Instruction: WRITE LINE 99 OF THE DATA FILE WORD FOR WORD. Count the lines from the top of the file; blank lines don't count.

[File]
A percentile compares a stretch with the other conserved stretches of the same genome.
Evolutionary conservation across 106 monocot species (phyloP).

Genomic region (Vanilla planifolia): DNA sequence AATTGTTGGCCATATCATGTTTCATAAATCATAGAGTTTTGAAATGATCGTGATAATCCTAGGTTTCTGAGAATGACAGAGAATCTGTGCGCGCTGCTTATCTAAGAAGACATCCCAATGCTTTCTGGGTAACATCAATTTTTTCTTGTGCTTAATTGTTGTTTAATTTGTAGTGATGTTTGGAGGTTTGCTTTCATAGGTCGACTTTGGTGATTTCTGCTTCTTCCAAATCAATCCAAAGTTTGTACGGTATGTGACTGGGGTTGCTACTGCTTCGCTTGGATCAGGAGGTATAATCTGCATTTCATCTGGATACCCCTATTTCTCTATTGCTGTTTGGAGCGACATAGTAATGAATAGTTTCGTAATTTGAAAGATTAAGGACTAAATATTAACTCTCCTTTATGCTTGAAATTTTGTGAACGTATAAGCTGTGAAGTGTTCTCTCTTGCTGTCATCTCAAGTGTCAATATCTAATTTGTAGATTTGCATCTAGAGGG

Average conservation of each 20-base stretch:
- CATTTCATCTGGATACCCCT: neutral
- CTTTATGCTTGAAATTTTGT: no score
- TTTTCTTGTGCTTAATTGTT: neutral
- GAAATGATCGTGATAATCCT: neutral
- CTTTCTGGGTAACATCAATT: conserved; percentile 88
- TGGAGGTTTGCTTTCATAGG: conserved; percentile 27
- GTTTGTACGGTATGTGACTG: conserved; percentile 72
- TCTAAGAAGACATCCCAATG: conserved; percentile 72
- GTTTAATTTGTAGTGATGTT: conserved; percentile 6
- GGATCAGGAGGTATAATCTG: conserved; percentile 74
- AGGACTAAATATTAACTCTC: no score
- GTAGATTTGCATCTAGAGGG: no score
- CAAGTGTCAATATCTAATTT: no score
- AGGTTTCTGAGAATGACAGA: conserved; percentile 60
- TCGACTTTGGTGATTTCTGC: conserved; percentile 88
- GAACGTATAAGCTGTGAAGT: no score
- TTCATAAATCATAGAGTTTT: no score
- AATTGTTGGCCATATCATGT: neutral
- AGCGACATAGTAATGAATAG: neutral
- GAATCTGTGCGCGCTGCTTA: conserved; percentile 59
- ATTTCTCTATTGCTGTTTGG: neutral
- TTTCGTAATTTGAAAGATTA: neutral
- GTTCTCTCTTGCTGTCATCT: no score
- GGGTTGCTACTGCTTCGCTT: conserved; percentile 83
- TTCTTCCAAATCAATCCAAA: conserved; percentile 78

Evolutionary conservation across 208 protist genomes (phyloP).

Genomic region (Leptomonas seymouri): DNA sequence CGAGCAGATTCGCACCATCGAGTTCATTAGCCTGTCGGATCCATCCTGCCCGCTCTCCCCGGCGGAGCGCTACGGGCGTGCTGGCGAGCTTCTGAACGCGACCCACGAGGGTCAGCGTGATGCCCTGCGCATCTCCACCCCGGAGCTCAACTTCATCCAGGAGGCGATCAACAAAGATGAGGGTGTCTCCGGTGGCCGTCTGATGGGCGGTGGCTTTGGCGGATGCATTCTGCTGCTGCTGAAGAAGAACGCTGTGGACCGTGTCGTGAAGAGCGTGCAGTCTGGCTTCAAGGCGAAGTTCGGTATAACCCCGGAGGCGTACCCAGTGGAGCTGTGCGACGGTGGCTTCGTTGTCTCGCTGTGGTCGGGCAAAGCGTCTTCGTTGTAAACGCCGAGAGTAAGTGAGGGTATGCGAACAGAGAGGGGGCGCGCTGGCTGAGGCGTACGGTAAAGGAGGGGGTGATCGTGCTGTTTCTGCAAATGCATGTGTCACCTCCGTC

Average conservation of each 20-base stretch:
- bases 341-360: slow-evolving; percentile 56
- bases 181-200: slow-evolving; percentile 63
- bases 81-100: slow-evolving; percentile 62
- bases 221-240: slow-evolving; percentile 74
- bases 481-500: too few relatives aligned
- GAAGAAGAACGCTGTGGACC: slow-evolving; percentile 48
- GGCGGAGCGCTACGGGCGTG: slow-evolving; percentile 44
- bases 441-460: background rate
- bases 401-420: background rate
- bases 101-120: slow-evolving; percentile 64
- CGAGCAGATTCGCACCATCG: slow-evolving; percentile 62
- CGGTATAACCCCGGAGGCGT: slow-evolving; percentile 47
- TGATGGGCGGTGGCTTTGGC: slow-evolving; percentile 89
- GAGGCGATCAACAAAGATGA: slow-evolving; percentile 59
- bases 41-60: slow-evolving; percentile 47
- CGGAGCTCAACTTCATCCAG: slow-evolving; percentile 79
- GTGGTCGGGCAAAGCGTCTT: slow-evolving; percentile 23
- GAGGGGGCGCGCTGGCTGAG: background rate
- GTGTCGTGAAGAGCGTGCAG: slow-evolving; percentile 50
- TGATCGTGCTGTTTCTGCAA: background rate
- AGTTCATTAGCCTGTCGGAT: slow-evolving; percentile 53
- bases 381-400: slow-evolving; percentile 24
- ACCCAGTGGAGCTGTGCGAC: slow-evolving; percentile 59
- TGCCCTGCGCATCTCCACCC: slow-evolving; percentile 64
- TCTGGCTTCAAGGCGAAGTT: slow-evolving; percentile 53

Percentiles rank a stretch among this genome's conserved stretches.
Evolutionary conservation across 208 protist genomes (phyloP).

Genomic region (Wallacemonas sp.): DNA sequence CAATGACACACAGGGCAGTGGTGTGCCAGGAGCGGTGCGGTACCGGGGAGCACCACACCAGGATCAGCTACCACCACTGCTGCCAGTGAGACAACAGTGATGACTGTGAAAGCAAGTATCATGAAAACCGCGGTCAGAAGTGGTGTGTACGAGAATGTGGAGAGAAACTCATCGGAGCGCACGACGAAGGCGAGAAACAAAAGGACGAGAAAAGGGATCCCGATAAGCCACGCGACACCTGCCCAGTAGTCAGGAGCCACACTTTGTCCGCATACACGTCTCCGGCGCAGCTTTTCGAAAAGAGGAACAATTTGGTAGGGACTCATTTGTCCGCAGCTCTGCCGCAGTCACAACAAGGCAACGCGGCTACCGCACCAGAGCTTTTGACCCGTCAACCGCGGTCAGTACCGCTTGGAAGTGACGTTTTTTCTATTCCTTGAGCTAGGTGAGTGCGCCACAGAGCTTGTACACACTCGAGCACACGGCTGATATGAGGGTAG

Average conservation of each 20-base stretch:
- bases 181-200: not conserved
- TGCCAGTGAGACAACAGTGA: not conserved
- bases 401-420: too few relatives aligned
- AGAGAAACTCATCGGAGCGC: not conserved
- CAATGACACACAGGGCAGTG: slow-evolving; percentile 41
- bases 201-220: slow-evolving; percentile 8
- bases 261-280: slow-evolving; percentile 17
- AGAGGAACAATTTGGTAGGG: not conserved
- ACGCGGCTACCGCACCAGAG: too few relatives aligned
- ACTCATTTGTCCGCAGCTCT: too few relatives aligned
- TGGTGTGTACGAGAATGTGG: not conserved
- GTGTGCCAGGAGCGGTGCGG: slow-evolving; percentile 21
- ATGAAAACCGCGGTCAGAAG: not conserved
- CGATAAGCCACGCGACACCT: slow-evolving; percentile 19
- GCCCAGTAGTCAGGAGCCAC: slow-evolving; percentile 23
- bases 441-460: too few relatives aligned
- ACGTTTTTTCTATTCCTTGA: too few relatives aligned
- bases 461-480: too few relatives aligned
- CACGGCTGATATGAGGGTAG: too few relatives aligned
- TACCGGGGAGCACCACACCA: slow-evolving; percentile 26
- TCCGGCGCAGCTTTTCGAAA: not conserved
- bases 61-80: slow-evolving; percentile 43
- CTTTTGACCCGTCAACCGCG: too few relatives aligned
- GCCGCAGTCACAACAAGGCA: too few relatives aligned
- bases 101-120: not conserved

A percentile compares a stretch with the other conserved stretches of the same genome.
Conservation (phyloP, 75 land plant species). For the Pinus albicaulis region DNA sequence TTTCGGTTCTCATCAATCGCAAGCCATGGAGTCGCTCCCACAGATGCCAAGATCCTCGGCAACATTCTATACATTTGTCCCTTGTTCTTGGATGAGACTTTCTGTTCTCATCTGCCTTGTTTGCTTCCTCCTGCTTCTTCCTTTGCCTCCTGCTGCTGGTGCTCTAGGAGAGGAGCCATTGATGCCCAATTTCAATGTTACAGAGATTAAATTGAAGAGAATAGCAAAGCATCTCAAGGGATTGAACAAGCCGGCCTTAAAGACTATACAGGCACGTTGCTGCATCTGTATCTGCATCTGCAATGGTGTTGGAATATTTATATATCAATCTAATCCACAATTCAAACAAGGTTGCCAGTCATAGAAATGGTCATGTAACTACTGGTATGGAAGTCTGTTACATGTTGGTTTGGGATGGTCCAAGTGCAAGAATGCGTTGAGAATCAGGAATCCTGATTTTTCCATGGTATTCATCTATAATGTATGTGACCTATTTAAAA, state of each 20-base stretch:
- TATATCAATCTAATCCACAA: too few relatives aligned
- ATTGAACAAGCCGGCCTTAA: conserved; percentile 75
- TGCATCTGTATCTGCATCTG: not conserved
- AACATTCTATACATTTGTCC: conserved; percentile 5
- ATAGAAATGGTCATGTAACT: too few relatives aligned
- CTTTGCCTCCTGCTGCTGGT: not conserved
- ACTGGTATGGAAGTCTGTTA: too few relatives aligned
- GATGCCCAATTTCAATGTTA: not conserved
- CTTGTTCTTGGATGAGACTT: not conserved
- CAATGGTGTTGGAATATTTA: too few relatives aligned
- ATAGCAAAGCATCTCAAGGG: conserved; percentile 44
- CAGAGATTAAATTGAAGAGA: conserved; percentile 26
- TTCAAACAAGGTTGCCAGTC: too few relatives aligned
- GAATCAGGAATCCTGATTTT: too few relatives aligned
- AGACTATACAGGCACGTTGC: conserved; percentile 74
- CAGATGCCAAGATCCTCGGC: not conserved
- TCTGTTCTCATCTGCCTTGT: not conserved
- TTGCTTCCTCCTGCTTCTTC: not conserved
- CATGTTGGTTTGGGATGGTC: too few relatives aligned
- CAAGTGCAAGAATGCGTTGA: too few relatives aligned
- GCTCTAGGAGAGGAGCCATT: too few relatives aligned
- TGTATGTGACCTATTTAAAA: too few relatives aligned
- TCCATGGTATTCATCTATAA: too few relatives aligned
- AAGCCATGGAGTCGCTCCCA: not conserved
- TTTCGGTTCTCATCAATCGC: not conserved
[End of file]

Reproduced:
- ATAGCAAAGCATCTCAAGGG: conserved; percentile 44